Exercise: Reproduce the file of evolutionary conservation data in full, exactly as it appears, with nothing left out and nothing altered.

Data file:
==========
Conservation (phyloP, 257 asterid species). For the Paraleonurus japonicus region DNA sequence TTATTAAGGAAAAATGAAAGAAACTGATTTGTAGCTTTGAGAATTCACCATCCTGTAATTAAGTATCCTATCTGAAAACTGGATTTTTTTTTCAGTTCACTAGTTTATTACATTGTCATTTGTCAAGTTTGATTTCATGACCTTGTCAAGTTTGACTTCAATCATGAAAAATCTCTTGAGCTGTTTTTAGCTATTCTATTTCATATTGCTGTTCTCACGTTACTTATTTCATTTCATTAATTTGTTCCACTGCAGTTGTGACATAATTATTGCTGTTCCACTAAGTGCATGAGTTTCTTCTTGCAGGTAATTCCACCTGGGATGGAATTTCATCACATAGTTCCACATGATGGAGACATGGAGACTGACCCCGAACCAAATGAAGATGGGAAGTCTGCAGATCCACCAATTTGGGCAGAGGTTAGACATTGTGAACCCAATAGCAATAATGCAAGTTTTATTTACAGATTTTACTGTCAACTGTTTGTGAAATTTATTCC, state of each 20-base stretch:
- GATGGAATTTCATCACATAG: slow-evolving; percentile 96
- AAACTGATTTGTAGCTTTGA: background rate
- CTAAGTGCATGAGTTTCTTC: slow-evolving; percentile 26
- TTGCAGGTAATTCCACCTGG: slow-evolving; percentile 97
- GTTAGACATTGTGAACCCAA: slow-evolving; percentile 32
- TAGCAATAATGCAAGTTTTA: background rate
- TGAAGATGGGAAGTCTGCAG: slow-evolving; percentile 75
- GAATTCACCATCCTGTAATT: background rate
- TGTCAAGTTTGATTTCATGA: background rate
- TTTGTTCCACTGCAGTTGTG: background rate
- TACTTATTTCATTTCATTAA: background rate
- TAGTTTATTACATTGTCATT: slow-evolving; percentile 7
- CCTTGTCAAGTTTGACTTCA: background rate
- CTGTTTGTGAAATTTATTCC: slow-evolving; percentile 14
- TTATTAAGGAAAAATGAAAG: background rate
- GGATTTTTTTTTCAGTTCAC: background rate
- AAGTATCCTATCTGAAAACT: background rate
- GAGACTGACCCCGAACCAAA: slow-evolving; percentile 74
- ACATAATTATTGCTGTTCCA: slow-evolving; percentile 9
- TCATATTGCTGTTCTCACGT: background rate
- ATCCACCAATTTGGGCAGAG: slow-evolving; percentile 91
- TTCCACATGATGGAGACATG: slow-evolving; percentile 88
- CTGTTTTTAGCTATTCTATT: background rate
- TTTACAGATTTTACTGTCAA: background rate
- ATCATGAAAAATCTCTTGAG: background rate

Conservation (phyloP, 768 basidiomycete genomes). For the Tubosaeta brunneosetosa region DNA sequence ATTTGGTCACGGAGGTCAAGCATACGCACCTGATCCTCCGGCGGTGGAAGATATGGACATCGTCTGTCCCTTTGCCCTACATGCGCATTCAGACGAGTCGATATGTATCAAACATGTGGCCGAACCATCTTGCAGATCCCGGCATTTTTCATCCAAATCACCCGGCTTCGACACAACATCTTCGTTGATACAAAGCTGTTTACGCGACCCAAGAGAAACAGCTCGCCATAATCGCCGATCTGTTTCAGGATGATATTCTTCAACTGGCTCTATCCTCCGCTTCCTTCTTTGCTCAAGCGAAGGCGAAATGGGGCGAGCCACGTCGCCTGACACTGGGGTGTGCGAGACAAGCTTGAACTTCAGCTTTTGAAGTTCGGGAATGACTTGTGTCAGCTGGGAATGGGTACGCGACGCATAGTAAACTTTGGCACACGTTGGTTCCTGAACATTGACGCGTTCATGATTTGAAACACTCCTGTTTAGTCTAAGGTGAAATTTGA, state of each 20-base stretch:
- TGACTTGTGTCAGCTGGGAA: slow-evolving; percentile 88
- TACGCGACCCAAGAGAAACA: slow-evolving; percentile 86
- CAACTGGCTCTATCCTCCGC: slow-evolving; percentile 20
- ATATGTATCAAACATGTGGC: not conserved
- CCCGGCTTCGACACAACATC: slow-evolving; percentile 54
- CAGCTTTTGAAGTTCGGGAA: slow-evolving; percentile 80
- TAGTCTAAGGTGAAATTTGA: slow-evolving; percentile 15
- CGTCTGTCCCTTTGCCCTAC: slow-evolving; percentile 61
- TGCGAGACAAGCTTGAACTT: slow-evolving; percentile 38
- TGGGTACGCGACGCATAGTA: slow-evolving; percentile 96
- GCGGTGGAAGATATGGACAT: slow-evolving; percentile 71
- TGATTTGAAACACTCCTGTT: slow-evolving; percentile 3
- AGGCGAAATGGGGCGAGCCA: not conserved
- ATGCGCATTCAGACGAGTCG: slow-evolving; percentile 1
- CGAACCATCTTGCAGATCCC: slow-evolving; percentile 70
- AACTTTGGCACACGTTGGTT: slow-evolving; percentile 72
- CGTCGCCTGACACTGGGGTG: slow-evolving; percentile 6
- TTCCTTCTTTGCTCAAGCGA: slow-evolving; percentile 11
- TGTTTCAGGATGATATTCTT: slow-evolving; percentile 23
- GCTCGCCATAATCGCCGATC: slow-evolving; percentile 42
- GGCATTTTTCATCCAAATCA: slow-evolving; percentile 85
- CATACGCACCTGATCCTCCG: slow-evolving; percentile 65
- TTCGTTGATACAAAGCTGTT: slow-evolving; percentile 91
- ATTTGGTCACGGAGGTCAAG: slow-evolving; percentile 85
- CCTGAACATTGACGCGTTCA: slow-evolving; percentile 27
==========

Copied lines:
Conservation (phyloP, 257 asterid species). For the Paraleonurus japonicus region DNA sequence TTATTAAGGAAAAATGAAAGAAACTGATTTGTAGCTTTGAGAATTCACCATCCTGTAATTAAGTATCCTATCTGAAAACTGGATTTTTTTTTCAGTTCACTAGTTTATTACATTGTCATTTGTCAAGTTTGATTTCATGACCTTGTCAAGTTTGACTTCAATCATGAAAAATCTCTTGAGCTGTTTTTAGCTATTCTATTTCATATTGCTGTTCTCACGTTACTTATTTCATTTCATTAATTTGTTCCACTGCAGTTGTGACATAATTATTGCTGTTCCACTAAGTGCATGAGTTTCTTCTTGCAGGTAATTCCACCTGGGATGGAATTTCATCACATAGTTCCACATGATGGAGACATGGAGACTGACCCCGAACCAAATGAAGATGGGAAGTCTGCAGATCCACCAATTTGGGCAGAGGTTAGACATTGTGAACCCAATAGCAATAATGCAAGTTTTATTTACAGATTTTACTGTCAACTGTTTGTGAAATTTATTCC, state of each 20-base stretch:
- GATGGAATTTCATCACATAG: slow-evolving; percentile 96
- AAACTGATTTGTAGCTTTGA: background rate
- CTAAGTGCATGAGTTTCTTC: slow-evolving; percentile 26
- TTGCAGGTAATTCCACCTGG: slow-evolving; percentile 97
- GTTAGACATTGTGAACCCAA: slow-evolving; percentile 32
- TAGCAATAATGCAAGTTTTA: background rate
- TGAAGATGGGAAGTCTGCAG: slow-evolving; percentile 75
- GAATTCACCATCCTGTAATT: background rate
- TGTCAAGTTTGATTTCATGA: background rate
- TTTGTTCCACTGCAGTTGTG: background rate
- TACTTATTTCATTTCATTAA: background rate
- TAGTTTATTACATTGTCATT: slow-evolving; percentile 7
- CCTTGTCAAGTTTGACTTCA: background rate
- CTGTTTGTGAAATTTATTCC: slow-evolving; percentile 14
- TTATTAAGGAAAAATGAAAG: background rate
- GGATTTTTTTTTCAGTTCAC: background rate
- AAGTATCCTATCTGAAAACT: background rate
- GAGACTGACCCCGAACCAAA: slow-evolving; percentile 74
- ACATAATTATTGCTGTTCCA: slow-evolving; percentile 9
- TCATATTGCTGTTCTCACGT: background rate
- ATCCACCAATTTGGGCAGAG: slow-evolving; percentile 91
- TTCCACATGATGGAGACATG: slow-evolving; percentile 88
- CTGTTTTTAGCTATTCTATT: background rate
- TTTACAGATTTTACTGTCAA: background rate
- ATCATGAAAAATCTCTTGAG: background rate

Conservation (phyloP, 768 basidiomycete genomes). For the Tubosaeta brunneosetosa region DNA sequence ATTTGGTCACGGAGGTCAAGCATACGCACCTGATCCTCCGGCGGTGGAAGATATGGACATCGTCTGTCCCTTTGCCCTACATGCGCATTCAGACGAGTCGATATGTATCAAACATGTGGCCGAACCATCTTGCAGATCCCGGCATTTTTCATCCAAATCACCCGGCTTCGACACAACATCTTCGTTGATACAAAGCTGTTTACGCGACCCAAGAGAAACAGCTCGCCATAATCGCCGATCTGTTTCAGGATGATATTCTTCAACTGGCTCTATCCTCCGCTTCCTTCTTTGCTCAAGCGAAGGCGAAATGGGGCGAGCCACGTCGCCTGACACTGGGGTGTGCGAGACAAGCTTGAACTTCAGCTTTTGAAGTTCGGGAATGACTTGTGTCAGCTGGGAATGGGTACGCGACGCATAGTAAACTTTGGCACACGTTGGTTCCTGAACATTGACGCGTTCATGATTTGAAACACTCCTGTTTAGTCTAAGGTGAAATTTGA, state of each 20-base stretch:
- TGACTTGTGTCAGCTGGGAA: slow-evolving; percentile 88
- TACGCGACCCAAGAGAAACA: slow-evolving; percentile 86
- CAACTGGCTCTATCCTCCGC: slow-evolving; percentile 20
- ATATGTATCAAACATGTGGC: not conserved
- CCCGGCTTCGACACAACATC: slow-evolving; percentile 54
- CAGCTTTTGAAGTTCGGGAA: slow-evolving; percentile 80
- TAGTCTAAGGTGAAATTTGA: slow-evolving; percentile 15
- CGTCTGTCCCTTTGCCCTAC: slow-evolving; percentile 61
- TGCGAGACAAGCTTGAACTT: slow-evolving; percentile 38
- TGGGTACGCGACGCATAGTA: slow-evolving; percentile 96
- GCGGTGGAAGATATGGACAT: slow-evolving; percentile 71
- TGATTTGAAACACTCCTGTT: slow-evolving; percentile 3
- AGGCGAAATGGGGCGAGCCA: not conserved
- ATGCGCATTCAGACGAGTCG: slow-evolving; percentile 1
- CGAACCATCTTGCAGATCCC: slow-evolving; percentile 70
- AACTTTGGCACACGTTGGTT: slow-evolving; percentile 72
- CGTCGCCTGACACTGGGGTG: slow-evolving; percentile 6
- TTCCTTCTTTGCTCAAGCGA: slow-evolving; percentile 11
- TGTTTCAGGATGATATTCTT: slow-evolving; percentile 23
- GCTCGCCATAATCGCCGATC: slow-evolving; percentile 42
- GGCATTTTTCATCCAAATCA: slow-evolving; percentile 85
- CATACGCACCTGATCCTCCG: slow-evolving; percentile 65
- TTCGTTGATACAAAGCTGTT: slow-evolving; percentile 91
- ATTTGGTCACGGAGGTCAAG: slow-evolving; percentile 85
- CCTGAACATTGACGCGTTCA: slow-evolving; percentile 27